WASHINGTON (WASHINGTON POST) - The Senate confirmed Ms Kelly Knight Craft on Wednesday (July 31) to serve as President Donald Trump's ambassador to the United Nations, a vote that fell largely along party lines with leading Democrats saying she lacks the necessary qualifications.
Throughout her confirmation process, Ms Craft struggled to allay Democrats' concerns about her family's significant investments in the fossil fuel industry, separating herself from the President by stating during her confirmation hearing last month that "human behaviour has contributed to the change in climate".
She also pushed back against their accusations that she had spent too much time away from her post in Ottawa, arguing that her travel throughout Canada and elsewhere had been approved, and many of her trips were to negotiate and promote Mr Trump's new North American trade deal.
The vote's final count was 56 to 34. Only five Democrats - Senators Maggie Hassan of New Hampshire, Joe Manchin of West Virginia, Chris Murphy of Connecticut, Jeanne Shaheen of New Hampshire and Kyrsten Sinema of Arizona - endorsed Ms Craft's confirmation.
Eight other Democrats, including the seven participating in this week's 2020 presidential primary debates in Detroit, missed the vote, along with two Republicans.
The vote to confirm Ms Craft reflects far deeper partisan divisions over her appointment than existed in the Senate for Ms Haley, who was confirmed to the same post in January 2017 by a vote of 96 to four.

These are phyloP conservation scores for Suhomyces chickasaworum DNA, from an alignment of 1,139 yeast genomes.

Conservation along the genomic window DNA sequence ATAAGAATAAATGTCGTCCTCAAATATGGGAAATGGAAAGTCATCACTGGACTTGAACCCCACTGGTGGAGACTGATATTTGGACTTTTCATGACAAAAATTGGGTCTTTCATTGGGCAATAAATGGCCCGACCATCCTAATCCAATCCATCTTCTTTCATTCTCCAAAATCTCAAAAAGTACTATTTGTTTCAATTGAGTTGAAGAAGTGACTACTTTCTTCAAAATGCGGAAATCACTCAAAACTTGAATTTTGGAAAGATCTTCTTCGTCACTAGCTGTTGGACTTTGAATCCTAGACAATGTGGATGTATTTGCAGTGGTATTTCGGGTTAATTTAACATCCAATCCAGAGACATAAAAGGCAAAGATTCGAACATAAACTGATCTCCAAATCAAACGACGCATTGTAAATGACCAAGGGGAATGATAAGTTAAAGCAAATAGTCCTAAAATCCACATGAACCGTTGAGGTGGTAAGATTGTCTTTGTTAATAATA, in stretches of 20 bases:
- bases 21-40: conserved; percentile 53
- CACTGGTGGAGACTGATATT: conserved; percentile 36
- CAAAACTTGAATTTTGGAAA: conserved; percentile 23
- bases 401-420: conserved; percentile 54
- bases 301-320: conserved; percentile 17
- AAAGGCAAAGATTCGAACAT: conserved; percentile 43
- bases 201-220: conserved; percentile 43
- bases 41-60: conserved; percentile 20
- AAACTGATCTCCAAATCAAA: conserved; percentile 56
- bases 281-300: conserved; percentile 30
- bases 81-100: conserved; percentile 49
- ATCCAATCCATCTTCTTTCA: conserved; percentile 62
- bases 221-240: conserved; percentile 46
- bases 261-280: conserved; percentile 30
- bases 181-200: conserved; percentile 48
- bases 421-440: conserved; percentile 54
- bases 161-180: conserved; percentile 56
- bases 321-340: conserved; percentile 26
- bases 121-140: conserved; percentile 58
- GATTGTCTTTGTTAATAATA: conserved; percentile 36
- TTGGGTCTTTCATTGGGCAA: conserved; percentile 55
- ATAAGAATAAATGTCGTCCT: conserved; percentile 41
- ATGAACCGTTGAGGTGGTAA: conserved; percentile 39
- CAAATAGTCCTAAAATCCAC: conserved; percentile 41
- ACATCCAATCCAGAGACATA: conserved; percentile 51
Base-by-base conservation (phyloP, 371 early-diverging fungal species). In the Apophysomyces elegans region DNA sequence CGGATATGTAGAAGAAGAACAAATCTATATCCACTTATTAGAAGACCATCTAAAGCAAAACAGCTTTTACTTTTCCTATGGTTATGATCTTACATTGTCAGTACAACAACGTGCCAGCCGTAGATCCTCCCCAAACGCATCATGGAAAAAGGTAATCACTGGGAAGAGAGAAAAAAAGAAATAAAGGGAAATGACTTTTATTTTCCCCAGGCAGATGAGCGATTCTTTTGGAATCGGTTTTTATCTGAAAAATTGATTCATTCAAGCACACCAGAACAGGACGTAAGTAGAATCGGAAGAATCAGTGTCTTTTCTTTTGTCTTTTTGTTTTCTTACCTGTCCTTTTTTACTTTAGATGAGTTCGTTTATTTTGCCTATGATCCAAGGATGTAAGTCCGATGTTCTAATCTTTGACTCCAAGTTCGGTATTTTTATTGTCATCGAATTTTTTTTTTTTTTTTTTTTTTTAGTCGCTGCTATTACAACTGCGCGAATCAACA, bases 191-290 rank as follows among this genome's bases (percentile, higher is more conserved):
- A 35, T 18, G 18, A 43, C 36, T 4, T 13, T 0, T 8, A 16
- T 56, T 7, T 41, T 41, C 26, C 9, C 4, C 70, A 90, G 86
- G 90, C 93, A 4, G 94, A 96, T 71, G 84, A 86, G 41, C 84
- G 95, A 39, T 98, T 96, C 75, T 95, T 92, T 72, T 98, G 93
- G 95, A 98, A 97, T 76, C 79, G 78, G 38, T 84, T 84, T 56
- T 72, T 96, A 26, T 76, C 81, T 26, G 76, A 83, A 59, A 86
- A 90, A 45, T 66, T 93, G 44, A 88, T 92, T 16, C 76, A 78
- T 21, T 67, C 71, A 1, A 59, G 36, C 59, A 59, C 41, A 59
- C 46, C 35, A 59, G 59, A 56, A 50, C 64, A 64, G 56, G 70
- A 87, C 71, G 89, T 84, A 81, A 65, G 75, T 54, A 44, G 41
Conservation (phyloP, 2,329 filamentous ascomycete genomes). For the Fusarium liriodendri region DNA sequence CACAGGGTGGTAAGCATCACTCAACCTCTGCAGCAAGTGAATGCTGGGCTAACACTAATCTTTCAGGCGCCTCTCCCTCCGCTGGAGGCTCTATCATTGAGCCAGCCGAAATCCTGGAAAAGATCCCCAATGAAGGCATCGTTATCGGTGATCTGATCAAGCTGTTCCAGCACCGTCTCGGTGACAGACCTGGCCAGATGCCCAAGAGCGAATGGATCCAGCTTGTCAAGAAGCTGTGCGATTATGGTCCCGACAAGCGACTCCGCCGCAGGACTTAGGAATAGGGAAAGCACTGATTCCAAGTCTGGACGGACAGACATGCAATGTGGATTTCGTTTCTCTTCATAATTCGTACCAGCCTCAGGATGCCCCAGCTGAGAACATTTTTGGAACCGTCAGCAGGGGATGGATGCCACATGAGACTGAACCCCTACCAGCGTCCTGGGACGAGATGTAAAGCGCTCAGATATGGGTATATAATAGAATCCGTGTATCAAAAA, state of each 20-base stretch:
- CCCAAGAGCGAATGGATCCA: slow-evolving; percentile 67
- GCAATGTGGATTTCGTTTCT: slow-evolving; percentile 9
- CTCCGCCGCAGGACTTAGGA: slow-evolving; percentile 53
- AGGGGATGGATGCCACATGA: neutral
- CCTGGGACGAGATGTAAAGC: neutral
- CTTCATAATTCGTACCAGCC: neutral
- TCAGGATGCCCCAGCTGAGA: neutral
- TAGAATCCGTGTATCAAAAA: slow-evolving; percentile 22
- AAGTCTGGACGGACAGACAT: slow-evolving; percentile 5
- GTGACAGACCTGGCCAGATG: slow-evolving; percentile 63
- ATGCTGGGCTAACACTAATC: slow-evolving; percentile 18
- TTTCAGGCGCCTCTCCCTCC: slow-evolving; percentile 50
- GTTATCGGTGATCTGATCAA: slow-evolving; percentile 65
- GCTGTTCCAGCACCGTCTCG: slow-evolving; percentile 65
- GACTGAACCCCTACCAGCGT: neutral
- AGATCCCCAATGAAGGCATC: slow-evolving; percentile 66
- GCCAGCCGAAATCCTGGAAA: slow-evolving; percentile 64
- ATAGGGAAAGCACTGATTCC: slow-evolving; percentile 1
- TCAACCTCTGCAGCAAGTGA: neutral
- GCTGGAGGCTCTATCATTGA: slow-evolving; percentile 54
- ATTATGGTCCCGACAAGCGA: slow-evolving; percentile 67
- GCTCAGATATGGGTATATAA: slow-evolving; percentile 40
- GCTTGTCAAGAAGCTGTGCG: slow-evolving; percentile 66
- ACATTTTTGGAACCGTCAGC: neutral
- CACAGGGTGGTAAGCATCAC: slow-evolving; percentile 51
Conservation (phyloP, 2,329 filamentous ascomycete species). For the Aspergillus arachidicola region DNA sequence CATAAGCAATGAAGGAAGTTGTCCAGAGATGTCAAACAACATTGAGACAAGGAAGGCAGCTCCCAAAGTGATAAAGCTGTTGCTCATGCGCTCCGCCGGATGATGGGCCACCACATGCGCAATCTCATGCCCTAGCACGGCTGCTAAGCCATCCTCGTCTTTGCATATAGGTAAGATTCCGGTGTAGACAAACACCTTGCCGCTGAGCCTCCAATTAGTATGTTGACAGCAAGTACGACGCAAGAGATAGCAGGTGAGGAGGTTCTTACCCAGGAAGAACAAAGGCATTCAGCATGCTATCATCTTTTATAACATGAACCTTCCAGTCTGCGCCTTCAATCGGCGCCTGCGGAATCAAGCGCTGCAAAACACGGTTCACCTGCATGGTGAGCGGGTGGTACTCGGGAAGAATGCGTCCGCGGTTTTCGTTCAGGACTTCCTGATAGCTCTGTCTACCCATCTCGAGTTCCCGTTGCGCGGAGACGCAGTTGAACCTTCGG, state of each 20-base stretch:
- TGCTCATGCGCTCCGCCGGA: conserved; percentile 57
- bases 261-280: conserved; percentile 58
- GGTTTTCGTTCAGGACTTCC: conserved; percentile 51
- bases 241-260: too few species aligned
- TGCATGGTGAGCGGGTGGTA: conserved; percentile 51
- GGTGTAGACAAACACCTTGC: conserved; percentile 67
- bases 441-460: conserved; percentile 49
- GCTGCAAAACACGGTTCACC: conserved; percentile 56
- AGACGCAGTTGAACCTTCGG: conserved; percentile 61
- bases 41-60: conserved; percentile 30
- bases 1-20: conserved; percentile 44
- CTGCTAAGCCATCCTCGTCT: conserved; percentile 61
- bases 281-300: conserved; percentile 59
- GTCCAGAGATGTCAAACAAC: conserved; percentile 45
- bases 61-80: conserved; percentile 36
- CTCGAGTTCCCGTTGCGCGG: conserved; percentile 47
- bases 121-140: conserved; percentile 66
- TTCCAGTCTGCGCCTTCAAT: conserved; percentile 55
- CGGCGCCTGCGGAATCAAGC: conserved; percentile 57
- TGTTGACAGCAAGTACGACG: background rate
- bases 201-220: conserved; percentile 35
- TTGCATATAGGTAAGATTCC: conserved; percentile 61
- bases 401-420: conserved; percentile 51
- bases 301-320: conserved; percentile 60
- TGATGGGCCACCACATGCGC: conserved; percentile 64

Mr Jonathan Cohen has served as acting ambassador since Ms Haley's departure in December.
In the hours before the vote, Senate Foreign Relations Committee ranking member Robert Menendez, a New Jersey Democrat, put out a report on Ms Craft stating that her "qualifications fall short: she does not have the knowledge, skills, qualifications, or experience to successfully lead the United States' efforts at the United Nations".
The complaints in the Democratic-drafted report mirrored many of the issues over which Ms Craft and Democrats clashed during his confirmation hearing last month.
Among them are that Ms Craft "displayed a lack of depth on basic foreign policy issues", such as the two-state solution for Israel and the Palestinian territories, during that hearing, and that "she merely repeated talking points" on developing crises such as Iran.
The Democrats' report also repeated concerns about Ms Craft's travel while ambassador to Canada, pointing out that she spent about seven months of her two-year stint in Kentucky or Oklahoma, where she and her husband have homes.
They also complained that she did not seem to have a full understanding of her husband's investments, and said her promise to recuse herself from negotiations and meetings related to coal, but only look into doing the same for fossil fuels, was unsatisfactory.
Spokesmen for the State Department and National Security Council did not respond to a request for comment on Wednesday afternoon.
Generally speaking, Ms Craft is expected to uphold most of the policy positions Mr Trump has espoused, even when it puts her into conflict with senators, Republican or Democrat.
During her confirmation hearing, she defended Mr Trump's decision to reduce payments to the UN and pull out of bodies like the UN Human Rights Council, stating that the international organisation's "ambitions at times have gotten ahead of accountability. Waste and overlap remain problems".
She also promised that she would respect the findings of the UN's investigation into Saudi crown prince Mohammed bin Salman's responsibility for the murder of Saudi journalist Jamal Khashoggi in a consulate in Istanbul.